A smile is one of the first things people notice about you. While whiter teeth can make that smile stand out, extreme white spots can be concerning. What then are these white spots, and how can you get rid of them?
White spots on teeth can be the result of several different factors and can show up at any age, from childhood to your senior years. Determining the cause behind them may take time, but once identified, you can take action.
Causes of White Spots on Your Teeth
If the shade of those white spots differs enough from the shade of your natural teeth overall, the following may be to blame.
- Specific Foods: If your diet includes several acidic or sugary foods, those foods may be the reason for your white spots. Highly acidic foods, like soft drinks or certain fruits (e.g., lemons), eat away at the protective outer enamel layer of your teeth, leaving the whitened-out spots. Those foods high in sugar can form acidic plaque and erode the tooth’s enamel, exposing the dentin layer underneath.
- Acid Reflux: When acid is excessively produced in the mouth, throat, or stomach, it can affect your teeth’s enamel. The acid wears the tooth surface down, exposing the whiter dentin layer below.
- Plaque Build-Up: The build-up of bacterial plaque on teeth can be the cause of your white spots and may be signs of future cavities forming. To prevent this from happening, be sure to practice good dental hygiene. Brush and floss regularly.
- Low Calcium: The lack of calcium in your diet can cause weakness in your teeth enamel. Stick with high-calcium, low-acidic foods to keep this from happening.
- Side-Effect of Wearing Braces: White spots sometimes appear on teeth following the removal of braces. Plaque accumulates and builds up around and underneath the bracket locations. The lack of good dental hygiene while wearing the braces or being unable to reach areas to remove the plaque can lead to mineral loss in the tooth, causing the white spots as well as a chipped or rough appearance. While the white spots may disappear on their own eventually, continue practicing good oral hygiene to help.
- Temporary Tooth Dehydration: If you often sleep with your mouth open, the surface of your teeth can become dehydrated. White spots temporarily show up in the areas that are the most dried out. You should be able to rehydrate these easily with your own saliva, causing the white spots to disappear quickly.
- Dental Fluorosis: While fluoride is good, too much of it can be problematic. Problems most often occur when children consume too much fluoride during tooth development. This excess fluoride can exist in the home’s water supply, vitamins and other supplements, or oral health beverages and toothpastes.
- Enamel Hypoplasia: When a tooth consists of a lower level of enamel than normal, hypoplasia may exist and be the cause of those white spots. Mineral loss in the tooth from such health conditions as celiac disease or nutritional deficiencies can cause hypoplasia. Other potential causes of enamel hypoplasia include high fevers in babies or a mother smoking while pregnant.
White spots on teeth can occur from many causes, including ones not listed above. For this reason, scheduling a dental appointment to find the cause behind your white spots is the best course of action to take.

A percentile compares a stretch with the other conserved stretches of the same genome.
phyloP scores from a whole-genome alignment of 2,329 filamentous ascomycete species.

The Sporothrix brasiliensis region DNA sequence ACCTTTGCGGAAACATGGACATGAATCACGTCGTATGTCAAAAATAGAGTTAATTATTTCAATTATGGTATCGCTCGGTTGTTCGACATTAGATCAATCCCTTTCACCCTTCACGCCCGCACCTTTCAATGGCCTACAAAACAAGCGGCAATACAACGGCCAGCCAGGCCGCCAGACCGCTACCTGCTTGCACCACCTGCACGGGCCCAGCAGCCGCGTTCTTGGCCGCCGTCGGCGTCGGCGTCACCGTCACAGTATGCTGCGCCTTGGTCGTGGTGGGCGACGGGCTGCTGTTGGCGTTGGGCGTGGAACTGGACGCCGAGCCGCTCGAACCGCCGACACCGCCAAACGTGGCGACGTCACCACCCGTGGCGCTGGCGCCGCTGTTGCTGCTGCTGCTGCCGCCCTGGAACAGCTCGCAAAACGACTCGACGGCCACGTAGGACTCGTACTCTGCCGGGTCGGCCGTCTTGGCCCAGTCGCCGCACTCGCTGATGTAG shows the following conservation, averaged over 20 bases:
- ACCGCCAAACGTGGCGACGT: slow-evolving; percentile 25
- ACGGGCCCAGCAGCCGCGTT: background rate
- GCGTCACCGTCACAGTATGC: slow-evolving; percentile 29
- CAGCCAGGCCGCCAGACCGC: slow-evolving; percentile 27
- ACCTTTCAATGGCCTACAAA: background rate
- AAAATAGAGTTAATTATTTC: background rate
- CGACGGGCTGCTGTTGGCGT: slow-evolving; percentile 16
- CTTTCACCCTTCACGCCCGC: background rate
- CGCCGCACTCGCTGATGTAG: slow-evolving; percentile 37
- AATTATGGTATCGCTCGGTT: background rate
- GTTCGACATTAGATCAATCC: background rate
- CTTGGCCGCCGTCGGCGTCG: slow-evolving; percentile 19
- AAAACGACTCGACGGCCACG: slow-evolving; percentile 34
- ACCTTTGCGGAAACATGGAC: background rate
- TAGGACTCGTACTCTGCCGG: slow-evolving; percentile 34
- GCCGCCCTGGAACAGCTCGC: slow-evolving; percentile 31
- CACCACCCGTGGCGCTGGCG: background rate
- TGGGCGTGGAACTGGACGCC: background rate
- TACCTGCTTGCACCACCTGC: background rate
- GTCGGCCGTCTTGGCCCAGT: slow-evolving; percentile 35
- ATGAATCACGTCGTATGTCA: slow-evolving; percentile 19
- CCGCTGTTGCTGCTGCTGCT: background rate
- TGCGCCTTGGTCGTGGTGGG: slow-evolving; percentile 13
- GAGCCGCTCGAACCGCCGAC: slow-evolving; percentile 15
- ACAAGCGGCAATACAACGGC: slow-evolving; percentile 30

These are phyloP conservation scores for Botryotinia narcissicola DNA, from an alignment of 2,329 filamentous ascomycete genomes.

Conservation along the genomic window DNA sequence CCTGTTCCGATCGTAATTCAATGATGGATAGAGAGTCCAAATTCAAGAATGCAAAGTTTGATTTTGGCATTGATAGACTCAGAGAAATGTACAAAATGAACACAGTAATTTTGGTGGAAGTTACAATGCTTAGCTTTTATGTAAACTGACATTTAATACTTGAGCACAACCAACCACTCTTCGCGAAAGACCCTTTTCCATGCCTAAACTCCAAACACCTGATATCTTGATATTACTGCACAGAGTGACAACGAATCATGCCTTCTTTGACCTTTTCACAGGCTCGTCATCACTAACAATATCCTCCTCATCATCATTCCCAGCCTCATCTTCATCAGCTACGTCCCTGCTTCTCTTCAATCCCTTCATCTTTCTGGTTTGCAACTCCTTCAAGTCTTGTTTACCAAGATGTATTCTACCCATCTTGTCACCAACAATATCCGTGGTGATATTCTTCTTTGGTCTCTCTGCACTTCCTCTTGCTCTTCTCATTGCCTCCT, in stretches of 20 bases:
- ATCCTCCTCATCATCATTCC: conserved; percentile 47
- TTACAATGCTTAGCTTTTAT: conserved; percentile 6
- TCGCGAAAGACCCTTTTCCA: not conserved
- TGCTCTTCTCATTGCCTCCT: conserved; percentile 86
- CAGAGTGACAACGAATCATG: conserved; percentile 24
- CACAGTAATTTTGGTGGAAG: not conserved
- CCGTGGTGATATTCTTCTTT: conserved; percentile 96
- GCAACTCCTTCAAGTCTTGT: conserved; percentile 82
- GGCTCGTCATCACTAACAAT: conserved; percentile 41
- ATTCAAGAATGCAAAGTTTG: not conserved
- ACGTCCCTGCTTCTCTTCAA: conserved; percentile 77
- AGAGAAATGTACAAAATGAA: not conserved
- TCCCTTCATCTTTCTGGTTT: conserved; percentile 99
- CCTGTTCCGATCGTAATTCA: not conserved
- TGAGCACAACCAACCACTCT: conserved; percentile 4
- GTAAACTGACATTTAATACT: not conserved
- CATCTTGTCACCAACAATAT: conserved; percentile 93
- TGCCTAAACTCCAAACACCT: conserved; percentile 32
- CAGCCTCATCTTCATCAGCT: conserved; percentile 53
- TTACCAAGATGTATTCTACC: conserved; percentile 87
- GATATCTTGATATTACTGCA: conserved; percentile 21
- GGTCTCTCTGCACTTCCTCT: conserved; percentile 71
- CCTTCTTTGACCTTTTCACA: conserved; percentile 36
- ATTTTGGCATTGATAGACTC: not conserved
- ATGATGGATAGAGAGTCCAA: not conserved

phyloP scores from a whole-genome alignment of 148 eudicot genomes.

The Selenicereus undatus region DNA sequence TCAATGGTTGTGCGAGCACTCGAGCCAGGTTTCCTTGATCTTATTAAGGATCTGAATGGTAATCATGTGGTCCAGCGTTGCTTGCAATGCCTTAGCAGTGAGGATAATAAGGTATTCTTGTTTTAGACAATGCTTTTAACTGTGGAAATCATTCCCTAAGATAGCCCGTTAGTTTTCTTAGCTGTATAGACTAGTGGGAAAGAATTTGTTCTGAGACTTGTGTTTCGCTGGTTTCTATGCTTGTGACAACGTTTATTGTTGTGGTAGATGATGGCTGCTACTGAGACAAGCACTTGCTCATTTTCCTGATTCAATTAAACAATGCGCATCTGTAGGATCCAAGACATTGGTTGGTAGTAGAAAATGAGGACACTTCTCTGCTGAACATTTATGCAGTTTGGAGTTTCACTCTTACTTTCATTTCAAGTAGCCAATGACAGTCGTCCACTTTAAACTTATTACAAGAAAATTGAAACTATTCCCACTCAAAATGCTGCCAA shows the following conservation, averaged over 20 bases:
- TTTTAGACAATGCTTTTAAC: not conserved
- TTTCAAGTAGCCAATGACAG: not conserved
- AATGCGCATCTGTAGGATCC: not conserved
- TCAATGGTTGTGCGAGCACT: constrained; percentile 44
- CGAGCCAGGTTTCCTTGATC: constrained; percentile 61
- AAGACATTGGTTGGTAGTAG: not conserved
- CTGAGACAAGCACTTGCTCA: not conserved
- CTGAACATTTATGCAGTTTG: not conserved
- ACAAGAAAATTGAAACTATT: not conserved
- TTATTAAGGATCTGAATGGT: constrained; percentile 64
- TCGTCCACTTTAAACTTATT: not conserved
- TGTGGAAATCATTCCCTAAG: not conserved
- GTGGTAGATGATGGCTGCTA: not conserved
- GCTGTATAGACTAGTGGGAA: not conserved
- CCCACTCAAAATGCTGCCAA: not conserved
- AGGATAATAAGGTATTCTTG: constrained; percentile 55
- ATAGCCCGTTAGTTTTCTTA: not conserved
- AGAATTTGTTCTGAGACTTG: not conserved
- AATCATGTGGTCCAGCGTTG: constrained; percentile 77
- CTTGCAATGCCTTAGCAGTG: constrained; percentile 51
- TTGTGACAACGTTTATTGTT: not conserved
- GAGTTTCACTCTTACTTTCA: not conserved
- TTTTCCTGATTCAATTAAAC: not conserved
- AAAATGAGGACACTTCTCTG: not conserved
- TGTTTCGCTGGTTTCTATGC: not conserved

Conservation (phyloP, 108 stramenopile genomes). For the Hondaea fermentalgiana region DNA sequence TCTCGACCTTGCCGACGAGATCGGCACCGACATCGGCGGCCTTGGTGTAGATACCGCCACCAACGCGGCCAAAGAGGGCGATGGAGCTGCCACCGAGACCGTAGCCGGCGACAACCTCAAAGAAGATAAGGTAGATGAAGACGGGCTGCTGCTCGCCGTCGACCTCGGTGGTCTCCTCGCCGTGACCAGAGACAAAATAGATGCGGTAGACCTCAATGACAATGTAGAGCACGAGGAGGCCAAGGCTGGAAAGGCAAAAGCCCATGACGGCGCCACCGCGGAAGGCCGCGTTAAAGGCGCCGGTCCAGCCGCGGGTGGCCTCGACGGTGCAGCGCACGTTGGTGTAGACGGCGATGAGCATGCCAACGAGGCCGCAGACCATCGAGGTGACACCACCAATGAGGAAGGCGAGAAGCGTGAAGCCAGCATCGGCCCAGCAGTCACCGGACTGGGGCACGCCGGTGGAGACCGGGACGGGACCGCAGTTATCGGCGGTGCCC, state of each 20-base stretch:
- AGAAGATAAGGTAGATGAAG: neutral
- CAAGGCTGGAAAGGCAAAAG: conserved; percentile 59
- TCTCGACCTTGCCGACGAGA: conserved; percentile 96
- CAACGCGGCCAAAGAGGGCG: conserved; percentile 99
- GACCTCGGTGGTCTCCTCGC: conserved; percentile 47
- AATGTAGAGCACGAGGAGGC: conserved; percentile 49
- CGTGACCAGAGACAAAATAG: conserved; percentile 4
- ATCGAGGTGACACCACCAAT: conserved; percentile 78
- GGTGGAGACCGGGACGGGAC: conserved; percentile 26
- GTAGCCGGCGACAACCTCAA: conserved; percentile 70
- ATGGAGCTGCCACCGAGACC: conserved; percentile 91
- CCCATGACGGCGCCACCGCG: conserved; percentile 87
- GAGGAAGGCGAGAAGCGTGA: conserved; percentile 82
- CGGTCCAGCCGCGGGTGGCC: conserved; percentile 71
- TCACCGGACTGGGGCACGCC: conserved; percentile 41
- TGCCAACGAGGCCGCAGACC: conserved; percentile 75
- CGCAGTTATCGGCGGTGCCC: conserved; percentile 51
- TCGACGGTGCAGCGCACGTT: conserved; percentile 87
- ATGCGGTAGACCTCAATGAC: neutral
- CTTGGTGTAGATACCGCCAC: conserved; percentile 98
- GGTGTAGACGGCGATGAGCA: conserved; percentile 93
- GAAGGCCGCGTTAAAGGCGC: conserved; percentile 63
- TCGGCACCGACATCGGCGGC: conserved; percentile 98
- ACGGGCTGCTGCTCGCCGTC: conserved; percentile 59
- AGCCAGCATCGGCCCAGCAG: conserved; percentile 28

Fortunately, most white spots are cosmetic and easily treatable. Treatment solutions may include any of the following.
- Tooth Enamel Micro Abrasion: For those with no tooth enamel issues, a process known as micro abrasion may be an option. The process entails the removal of a small portion of the tooth enamel to reduce the appearance of white spots.
- Teeth Whitening: To even out colors of teeth, tooth whitening options are available. You can try over-the-counter methods such as strips or special toothpastes. However, professional teeth whitening services will use stronger bleaching agents and the oversight of an experienced dentist.
- Dental Veneers: Positioning a thin, protective covering like veneers over the tooth’s surface can hide any noticeable white spots and other irregularities.
- Topical Fluoride Treatment: If enamel hypoplasia is the cause of your white spots, the use of a topical fluoride treatment can potentially develop more enamel.
- Cavity Relief: For those white spots resulting from cavities in the tooth, the use of a composite resin is useful. The resin fills in the cavities and bonds with the outer teeth’ enamel, thus eliminating the white spots.
Tips for Preventing White Spots on Your Teeth
While most causes of white spots on your teeth are preventable, others can sneak up on you. Here are a few tips for preventing white spots from showing up on your teeth.
- Practice good dental hygiene by brushing twice daily and flossing at least one time per day.
- Include calcium-rich foods in your everyday diet, such as cheese, nuts, and greens.
- Reduce acidic and sugary foods and drinks from your diet.
- Drink water or swish mouth with water after consuming acidic or sugary foods
- Encourage children to brush with only small amounts of toothpaste.
- Test your water for fluoride levels, especially if from a well. Limit fluoride intake by babies and younger children.
- Schedule regular dental appointments for check-ups and cleanings.
Schedule an Appointment with Stiles Dental Care Today
If white spots on your teeth are interfering with your smile, let the team at Stiles Dental Care help. While these white spots are rarely a severe health concern, they can reveal dental issues that need addressing.
To get started quickly, contact our office today to make an appointment with Dr. Stiles and his team. Soon you’ll be safely on your way to a beautiful smile once again.